Treating colds may become more difficult

July 7, 2010
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There’s been a lot of talk recently about cracking down on the sale of over-the-counter medicine that has ephedrine and pseudoephedrine in it. Indiana legislators will study the issue this summer and decide whether to pursue requiring a prescription for these drugs.

In the last few years, these OTC drugs have been moved behind the pharmacy window and require you to show a valid ID and sign your name. It’s a minor inconvenience as compared to having to go to the doctor to get a prescription for a certain kind of Sudafed. A new law also requires pharmacies to post signs saying that if you buy more than 3.6 grams of it in one day, you are committing a crime.

If I have a cold, and I know a certain type of OTC drug which happens to have ephedrine or pseudoephedrine in it works to make me feel better, I’m going to want to take it. Colds are annoying and usually don’t require making a trip to the doctor. In fact, I’m sure most doctors aren’t going to want to see an increase in patients who just have colds.

But if this proposal becomes law, you’ll have to contact your doctor. Maybe they will just write a prescription without seeing you or call it in to the pharmacy, but I know many doctors like to see their patients before writing prescriptions. This law may lead to increased costs because you may have a co-pay or office visit fee. You’ll have to wait until the pharmacy can fill the prescription. Colds may get even more annoying and costly.

Supporters argue that making OTC medicine with these drugs in them more difficult to obtain will help fight against methamphetamine production. It’s possible, but it’s also possible and very likely that those who want to make meth will find other ways to get the drugs. Pain killers require a prescription, but people still find ways to abuse them. Some people also rob pharmacies to get those drugs. Who’s to say that won’t be the case with ephedrine and pseudoephdrine? Perhaps meth makers will find alternative ingredients to use to make the drug.

What do you think? Does this proposal go too far in trying to fight meth or is it about time our state cracked down even harder on the drug?

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  • From the same people ...?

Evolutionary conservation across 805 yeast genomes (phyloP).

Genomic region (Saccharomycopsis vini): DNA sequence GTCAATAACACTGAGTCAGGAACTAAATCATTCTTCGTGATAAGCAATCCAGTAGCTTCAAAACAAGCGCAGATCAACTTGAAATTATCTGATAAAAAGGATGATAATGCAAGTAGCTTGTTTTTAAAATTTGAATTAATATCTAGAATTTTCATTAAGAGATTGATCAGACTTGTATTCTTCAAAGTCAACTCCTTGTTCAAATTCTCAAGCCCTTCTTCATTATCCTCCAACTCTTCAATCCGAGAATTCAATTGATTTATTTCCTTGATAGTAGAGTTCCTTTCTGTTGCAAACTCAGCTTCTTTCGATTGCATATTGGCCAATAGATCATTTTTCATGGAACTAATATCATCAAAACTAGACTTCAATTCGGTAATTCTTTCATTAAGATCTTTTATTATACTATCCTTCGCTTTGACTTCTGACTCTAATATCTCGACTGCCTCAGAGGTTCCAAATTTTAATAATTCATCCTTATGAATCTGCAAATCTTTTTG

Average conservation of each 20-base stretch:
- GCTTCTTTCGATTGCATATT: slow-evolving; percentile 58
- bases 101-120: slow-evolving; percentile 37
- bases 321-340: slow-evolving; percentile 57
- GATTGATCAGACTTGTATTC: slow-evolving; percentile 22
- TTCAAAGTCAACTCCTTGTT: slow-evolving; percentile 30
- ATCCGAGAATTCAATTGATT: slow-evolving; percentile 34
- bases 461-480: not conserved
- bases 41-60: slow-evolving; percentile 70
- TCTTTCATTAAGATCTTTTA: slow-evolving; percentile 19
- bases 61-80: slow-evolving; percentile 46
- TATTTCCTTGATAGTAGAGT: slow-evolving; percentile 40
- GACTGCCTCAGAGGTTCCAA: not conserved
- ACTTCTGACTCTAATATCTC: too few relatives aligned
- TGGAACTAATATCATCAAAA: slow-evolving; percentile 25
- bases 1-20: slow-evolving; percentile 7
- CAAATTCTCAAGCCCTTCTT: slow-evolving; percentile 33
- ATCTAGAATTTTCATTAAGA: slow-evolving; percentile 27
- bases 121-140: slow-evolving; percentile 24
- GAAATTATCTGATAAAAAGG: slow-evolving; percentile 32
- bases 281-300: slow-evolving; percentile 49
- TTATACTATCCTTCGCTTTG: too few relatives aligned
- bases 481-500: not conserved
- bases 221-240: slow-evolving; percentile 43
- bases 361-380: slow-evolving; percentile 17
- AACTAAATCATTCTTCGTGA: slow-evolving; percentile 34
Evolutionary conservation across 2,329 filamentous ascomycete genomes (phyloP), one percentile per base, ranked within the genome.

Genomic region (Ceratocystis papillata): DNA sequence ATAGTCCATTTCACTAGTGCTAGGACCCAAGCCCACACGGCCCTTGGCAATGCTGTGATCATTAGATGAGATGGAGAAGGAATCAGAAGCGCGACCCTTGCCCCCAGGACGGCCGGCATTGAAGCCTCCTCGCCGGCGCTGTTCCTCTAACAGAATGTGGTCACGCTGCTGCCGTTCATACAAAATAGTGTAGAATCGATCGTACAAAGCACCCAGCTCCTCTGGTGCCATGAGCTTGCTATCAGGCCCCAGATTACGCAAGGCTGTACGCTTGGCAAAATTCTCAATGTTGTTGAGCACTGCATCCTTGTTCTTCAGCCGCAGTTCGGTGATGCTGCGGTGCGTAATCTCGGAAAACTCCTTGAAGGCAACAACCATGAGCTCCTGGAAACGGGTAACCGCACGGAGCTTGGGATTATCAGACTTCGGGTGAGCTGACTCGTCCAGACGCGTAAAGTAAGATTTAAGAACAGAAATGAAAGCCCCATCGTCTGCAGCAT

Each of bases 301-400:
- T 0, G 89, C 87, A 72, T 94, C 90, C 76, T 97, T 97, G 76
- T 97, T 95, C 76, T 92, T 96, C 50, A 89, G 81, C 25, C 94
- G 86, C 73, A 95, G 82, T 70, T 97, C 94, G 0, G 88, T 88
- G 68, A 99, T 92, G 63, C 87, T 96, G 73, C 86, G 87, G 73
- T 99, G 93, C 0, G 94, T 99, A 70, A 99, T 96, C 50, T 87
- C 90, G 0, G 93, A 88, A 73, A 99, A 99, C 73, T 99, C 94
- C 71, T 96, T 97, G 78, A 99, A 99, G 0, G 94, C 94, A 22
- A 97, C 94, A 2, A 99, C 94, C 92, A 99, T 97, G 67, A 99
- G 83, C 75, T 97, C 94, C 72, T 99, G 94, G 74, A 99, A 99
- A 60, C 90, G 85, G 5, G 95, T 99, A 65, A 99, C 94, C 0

Did this come from the same people who gave us the brilliant idea of "carding" octgenerians purchasing a 375 ml of sherry? They are also probably the same people who rail against health care reform because it's too costly and involves governmental intervention in health care decisions. Enough already! The General Assembly faces the toughest budget session in memory, and we waste money on this nonsense.
  • An Unnecessary Burden on Law Abiding Citizens
    This proposed law would have too much of an impact on the daily lives of citizens. If passed, anyone who gets a common cold will have to spend time making a doctors appointment, time going to the doctor, spend money for a doctor's appointment, spend time going to the pharmacy, spend extra money on current OTC medications. This places an incredible burden on families, businesses and schools. The amount of lost productive time is immeasurable. The increased out-of-pockiet costs to individuals and families could be in the hundreds to the thousands per year.

    Once again, the Indiana State Legislature is turning a blind eye to the needs of law abiding citizens. This law would treat us like we are the criminals, while the criminals will certainly find ways to continue to engage in their illegal activities.

    The legislature needs to make sure this proposed law does not reach the House or Senate floor for a vote.

    This imposition on the daily lives of citizens will be ridiculous. The legislature should not put another burdensome and bureaucratic practice in place on the backs of state citizens. This is a solution in search of a problem. Put the focus on improvement of law enforcement, rather than force citizens to lose time and money on a a useless exercise.
  • Who are you kidding
    It sounds to me that the legislature wants to put enforcing illegal drug activity enforcement on the backs of drug stores and doctors and out of the hands of the police who seem to be incompetent to do so. Still no excuse to make this a prescription drug. I suspect that the AMA is behind this to get an office call charge from the patient. I know doctors who charge an office call fee for just calling in a script.
  • Dumb laws
    Another salvo fired in the totally ineffective war on drugs which is truly effective only as a war on the rest of us.

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  1. I like the concept. Seems like a good idea and really inexpensive to manage.

  2. I don't agree that this is an extreme case. There are more of these people than you realize - people that are vindictive and/or with psychological issues have clogged the system with baseless suits that are costly to the defendant and to taxpayers. Restricting repeat offenders from further abusing the system is not akin to restricting their freedon, but to protecting their victims, and the court system, from allowing them unfettered access. From the Supreme Court opinion "he has burdened the opposing party and the courts of this state at every level with massive, confusing, disorganized, defective, repetitive, and often meritless filings."